Deploying Roots WordPress tools on Binary Lane

5 May 2016 #Code

After coding WordPress sites the same way for a few years now (MAMP + BlankSlate theme) I decided it was time for a change.

The Trellis, Bedrock and Sage projects from Roots took my interest. These allow you to build sites on reliable-old WordPress but using all the wonderful new development tools that I’ve never had a good reason to play with.

Trellis creates a virtual machine to develop your site in and allows you to deploy it to your host. It’s designed to work out-of-the-box with SSD cloud hosts DigitalOcean, and it does!

I started this as a complete novice to the world of Git, LEMP stacks, Ansbile … let’s just say pretty much everything Trellis is built on. So I found it challenging enough to just get a site deployed to DigitalOcean as intended. This tutorial, though slightly outdated helped, combined with some great help from the folks in the Roots forum.

The problem is, as of writing, DigitalOcean don’t have a server here in Australia. Which isn’t great for my Australian clients” Search Engine Optimisation and page load times.

The local alternative is Binary Lane, with servers in Brisbane and Sydney. But not all hosts are created equal so I had to make some modifications to Trellis to get it all to work. Once the below changes were made I deployed a WordPress site via Git to local SSD cloud servers with an A+ SSL certificate and super-fast page load times, with a smile!

Again, I am no expert, but the following got my site up and going. For Trellis-specific help you’re still better off asking the Roots forum. But these may help you on your way.

1. Follow the Roots Example Project

Combined with the tutorial above, I found the Roots Example Project page simpler to follow than the official docs. The official docs go into every conceivable configurable detail. You really only need the basics setup to be able to do your first deploy.

If this is your first time using these Roots tools, try getting a deploy up and going on DigitalOcean first. Then start a completely new project but make these edits to deploy to Binary Lane.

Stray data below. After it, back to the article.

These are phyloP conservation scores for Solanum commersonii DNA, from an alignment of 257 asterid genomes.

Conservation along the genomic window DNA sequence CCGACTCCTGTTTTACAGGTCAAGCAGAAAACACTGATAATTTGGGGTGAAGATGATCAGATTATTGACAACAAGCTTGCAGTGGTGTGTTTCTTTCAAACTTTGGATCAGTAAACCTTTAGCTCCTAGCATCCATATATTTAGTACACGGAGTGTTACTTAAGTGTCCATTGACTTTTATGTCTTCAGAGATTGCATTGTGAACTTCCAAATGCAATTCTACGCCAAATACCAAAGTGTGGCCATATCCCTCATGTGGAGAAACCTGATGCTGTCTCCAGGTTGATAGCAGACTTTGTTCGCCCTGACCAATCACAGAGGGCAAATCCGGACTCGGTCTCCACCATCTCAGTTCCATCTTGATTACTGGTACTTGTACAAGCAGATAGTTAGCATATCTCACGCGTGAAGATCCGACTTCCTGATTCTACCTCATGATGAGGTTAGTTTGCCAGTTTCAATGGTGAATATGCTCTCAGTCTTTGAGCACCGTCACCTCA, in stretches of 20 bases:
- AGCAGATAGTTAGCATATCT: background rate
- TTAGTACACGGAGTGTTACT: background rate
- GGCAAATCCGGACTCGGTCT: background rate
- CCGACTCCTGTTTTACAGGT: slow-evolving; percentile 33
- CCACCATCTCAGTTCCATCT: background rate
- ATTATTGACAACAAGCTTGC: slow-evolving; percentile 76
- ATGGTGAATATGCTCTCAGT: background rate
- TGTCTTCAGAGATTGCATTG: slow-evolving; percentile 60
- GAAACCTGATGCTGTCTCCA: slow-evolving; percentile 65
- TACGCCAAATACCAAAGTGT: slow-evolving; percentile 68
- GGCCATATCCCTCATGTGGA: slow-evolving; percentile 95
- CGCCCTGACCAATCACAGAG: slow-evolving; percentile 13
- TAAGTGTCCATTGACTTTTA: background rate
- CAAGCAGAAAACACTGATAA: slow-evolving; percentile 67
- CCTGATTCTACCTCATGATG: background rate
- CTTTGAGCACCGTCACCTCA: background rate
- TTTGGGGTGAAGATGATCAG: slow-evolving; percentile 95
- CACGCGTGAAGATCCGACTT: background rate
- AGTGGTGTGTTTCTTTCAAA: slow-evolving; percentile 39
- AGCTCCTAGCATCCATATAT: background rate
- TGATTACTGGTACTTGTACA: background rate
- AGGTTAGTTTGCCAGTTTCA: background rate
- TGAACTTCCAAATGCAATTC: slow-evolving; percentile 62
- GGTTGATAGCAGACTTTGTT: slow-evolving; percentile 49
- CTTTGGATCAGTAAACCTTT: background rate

2. Add extra bits to Ubuntu

The standard Ubuntu install on Binary Lane is missing some necessary components. Again, I’m no expert, so I can’t explain to you why they’re missing or what they do. But add these two lines to this file and the deploy should work.

Open ansible/roles/common/tasks/main.yml

Under with_items: add:

systems-services fixes a timezone error, util-linux fixes a “fallocate” error.

3. Disable Port Blocking and add rules

Login to the Binary Domain “mPanel” and from the sidebar disable Port Blocking. It is enabled by default and blocks SSH Agent Forwarding, which Trellis needs to copy your GitHub repo to the server.

After consulting with Binary Lane’s support they directed me to the mPanel Firewall page where you can add custom rules. Insert the following below as a new rule and it will add all the default Port Blocking rules while allowing SSH Agent Forwarding.


4. Edit “sudoers” to solve “Reload php-fpm” issue

The last problem I had with deployment was the deployment script getting stuck on this command. Turns out Trellis is configured attempt this as a user which does not have permission to do so by default. It writes a exception rule, but this wasn’t being included by default on my Binary Lane server.

You need to edit the file etc/sudoers by SSH”ing into the server as root and typing visudo

Add the following line to the end of the file…

#includedir /etc/sudoers.d

…ensuring there isn’t a space between the # and includedir, otherwise it will be treated like a comment.

…it worked for me!

One last time, I’m no expert, but hopefully these updates should help you deploy a WordPress site with Roots awesome tools, right here in Australia.